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http://www.wnd.com/news/article.asp?ARTICLE_ID=53649

Trial will debate 2nd Amendment rights
Defendant is accused of having 'militia' weaponry

A lawyer whose client is on trial for having "militia" weaponry says he'll ask questions and raise arguments about the 2nd Amendment, and then let the judge rule whether or not the Bill of Rights can be discussed in a federal courtroom these days.

A federal prosecutor in the Arkansas case against Hollis Wayne Fincher, 60, who's accused of having homemade and unregistered machine guns, has asked the judge to censor those arguments.

But lawyer Oscar Stilley told WND that he'll go ahead with the arguments.

"I'm going to ask questions, what else can I say?" he said. "There is a 2nd Amendment, and it means something, I hope."

"His (Fincher's) position is that he had a legal right to bear arms that are suitable and customary to contribute to the common defense. If it's a militia army, it's what customarily would be used by the military suitable for the defense of the country," Stilley said.

The objection to constitutional arguments came from Assistant U.S. Attorney Wendy Johnson, who filed a motion several days ago asking U.S. District Judge Jimm Larry Hendren to prevent Fincher and Stilley from raising any such issues.

"Yes, that is correct â€" the government does not want to allow the defense attorney to argue the law in Mr. Fincher's defense," Michael Gaddy wrote on Freedom Watch.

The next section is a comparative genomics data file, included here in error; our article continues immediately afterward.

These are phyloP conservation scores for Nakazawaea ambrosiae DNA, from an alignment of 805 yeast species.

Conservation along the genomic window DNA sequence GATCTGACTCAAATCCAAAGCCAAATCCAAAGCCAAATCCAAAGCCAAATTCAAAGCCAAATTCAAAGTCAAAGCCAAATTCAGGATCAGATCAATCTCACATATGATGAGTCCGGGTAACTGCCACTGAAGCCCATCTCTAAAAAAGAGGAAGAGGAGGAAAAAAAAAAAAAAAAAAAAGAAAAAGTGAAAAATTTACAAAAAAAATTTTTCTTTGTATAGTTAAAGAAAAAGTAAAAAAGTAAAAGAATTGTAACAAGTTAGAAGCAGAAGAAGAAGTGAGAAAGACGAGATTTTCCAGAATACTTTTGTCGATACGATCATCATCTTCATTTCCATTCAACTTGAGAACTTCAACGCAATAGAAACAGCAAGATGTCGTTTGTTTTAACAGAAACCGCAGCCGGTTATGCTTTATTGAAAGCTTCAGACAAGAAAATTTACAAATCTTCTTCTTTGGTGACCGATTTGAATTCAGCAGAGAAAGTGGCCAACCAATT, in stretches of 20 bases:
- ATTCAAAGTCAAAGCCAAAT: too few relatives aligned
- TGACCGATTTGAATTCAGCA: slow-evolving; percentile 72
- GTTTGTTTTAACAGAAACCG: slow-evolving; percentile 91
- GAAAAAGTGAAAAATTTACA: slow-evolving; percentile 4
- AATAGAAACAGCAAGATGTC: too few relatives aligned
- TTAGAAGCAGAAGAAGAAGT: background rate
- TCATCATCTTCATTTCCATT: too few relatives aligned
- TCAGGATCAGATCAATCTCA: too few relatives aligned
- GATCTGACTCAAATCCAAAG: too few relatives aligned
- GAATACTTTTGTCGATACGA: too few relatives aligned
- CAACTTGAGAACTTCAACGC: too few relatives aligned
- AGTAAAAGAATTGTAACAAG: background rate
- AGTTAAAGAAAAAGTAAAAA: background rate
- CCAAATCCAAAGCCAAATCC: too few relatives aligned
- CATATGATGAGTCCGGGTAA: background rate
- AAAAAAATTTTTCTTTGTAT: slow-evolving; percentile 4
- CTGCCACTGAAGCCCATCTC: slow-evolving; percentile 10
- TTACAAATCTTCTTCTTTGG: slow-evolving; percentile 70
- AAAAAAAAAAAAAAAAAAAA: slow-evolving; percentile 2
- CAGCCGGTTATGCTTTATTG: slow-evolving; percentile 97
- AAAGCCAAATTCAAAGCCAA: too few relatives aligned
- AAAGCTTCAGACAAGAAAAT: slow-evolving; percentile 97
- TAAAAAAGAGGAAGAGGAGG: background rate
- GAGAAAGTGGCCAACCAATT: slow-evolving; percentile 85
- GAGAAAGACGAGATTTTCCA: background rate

"If a defendant is not allowed to base his/her defense on the Constitution, the supreme law of the land, we are certainly doomed. If we allow these criminal acts perpetrated on law-abiding citizens to continue, we might as well turn in all our guns and scheduled a fitting for our chains," he wrote.

"Yes, Hollis Wayne Fincher goes on trial on January 8th â€" but so does our Constitution, our Liberty and our right to own firearms. If Mr. Fincher loses this battle, we all lose," he said.

Fincher, a lieutenant commander with the Militia of Washington County, is accused of having three unregistered machine guns and an unregistered sawed-off shotgun.

Stilley said his client believes no one has a right to use weapons to hurt somebody else, just as "you can't use words to injure. You can't yell 'fire' in a crowded theater."

He said whether the gun is a .22 caliber used for "plinking," or a cape buffalo killer, you cannot put it in a position where it's pointed at someone and pull the trigger.

It's about responsibilities that accompany the rights outlined in the Constitution's Bill of Rights, he said.

The motion seeking to suppress any constitutional arguments will be handled by making his arguments, and letting the government make its objections, and then letting the court rule.

The motion from the federal prosecution indicated the government believes Fincher wants to argue the gun charges are unconstitutional, but it is asking that the court keep such decisions out of the jury's hands.


The government also demanded to know the items the defense intends to use as evidence, the results of any physical examinations of Fincher and all of the witnesses and their statements.